What if your desktop computer could run 100 times faster than a PC and were simple enough for a high school student to program?
That’s not an idle question. Researchers at the University of Maryland have built a prototype of a “desktop supercomputer” that can do just that.
The new computer is at least three years from reaching commercial markets, but it could have a big effect in industries that process large loads of data. They include the pharmaceutical, aerospace, military and entertainment industries, for applications such as drug modeling, computer-aided design and digital content creation.
The Explicit Multi-Threading (XMT) computer combines the decades-old philosophy of using parallel computing algorithms with the huge number of transistors in modern processors.
The machine uses three field-programmable gate array chips from Xilinx Inc. to represent a network of 64 ARM processors that control dozens of threads of simultaneous computation, says Uzi Vishkin, a professor at the A. James Clark School of Engineering who built the machine with his graduate students.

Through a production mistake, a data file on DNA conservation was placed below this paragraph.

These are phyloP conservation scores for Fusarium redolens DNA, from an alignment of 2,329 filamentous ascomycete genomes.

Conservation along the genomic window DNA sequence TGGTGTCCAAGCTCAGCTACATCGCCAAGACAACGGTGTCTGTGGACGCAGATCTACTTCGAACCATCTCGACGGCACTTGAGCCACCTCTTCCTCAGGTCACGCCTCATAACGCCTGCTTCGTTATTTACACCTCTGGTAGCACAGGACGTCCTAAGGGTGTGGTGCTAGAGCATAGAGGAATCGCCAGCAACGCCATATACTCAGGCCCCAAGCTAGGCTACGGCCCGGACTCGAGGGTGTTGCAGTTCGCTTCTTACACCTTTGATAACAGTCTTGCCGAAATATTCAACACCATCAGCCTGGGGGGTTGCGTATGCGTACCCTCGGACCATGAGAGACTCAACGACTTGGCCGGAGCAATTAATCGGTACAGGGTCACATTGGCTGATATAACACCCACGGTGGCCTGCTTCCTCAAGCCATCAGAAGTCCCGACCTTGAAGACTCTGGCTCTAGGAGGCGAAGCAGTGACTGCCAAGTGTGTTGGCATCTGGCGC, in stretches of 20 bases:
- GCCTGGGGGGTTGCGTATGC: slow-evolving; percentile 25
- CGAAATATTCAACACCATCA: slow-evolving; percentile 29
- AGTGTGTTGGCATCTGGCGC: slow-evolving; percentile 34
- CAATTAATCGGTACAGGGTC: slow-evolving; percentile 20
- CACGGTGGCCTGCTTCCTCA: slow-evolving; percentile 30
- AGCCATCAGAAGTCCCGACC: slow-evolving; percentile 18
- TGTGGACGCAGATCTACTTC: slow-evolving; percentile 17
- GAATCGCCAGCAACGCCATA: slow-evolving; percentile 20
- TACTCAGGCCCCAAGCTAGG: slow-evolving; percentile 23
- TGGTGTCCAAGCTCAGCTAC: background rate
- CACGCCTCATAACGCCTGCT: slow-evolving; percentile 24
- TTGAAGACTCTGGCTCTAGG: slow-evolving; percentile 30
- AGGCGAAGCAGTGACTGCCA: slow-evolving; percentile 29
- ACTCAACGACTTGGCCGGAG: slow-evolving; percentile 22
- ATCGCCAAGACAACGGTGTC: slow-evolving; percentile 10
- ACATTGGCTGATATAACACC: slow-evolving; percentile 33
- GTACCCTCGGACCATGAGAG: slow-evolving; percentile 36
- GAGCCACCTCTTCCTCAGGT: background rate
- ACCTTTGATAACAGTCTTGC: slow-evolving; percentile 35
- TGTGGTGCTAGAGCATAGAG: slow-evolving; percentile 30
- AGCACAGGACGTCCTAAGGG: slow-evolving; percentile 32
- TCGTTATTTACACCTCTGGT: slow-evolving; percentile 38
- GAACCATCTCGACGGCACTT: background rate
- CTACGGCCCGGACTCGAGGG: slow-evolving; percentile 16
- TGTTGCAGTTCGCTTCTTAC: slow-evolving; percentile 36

The team is now trying to shrink the prototype, a license-plate-size board running at 75 MHz, down to a fingernail-size version running between 1 GHz and 2 GHz.
Team members took the first step toward that goal this summer by commissioning IBM to manufacture a CMOS silicon application-specific integrated circuit (ASIC) with an on-chip data interconnect network. The venture is funded with a grant from the U.S. Department of Defense, Vishkin says.
A Kid Could Do It
Even if they succeed in building a smaller version of the prototype, the researchers will face the challenge of teaching programmers how to write software for a multithreaded system.
Many commercial software companies are already puzzling over a similar problem today as they try to adapt to the latest dual- and quad-core processors from Intel Corp. and Advanced Micro Devices Inc.
However, Vishkin says his system will be easier to program than applications for commercial multicore chips because the XMT algorithms appear to the operating system to be a single thread. “If you build it in a way that people cannot program it, it remains in the ivory tower of theory,” he says.
To prove his point, before the end of this year, Vishkin is planning to teach a class of high school students how to program the XMT using a version of the C programming language. He will teach college students to program the prototype in the first quarter of 2008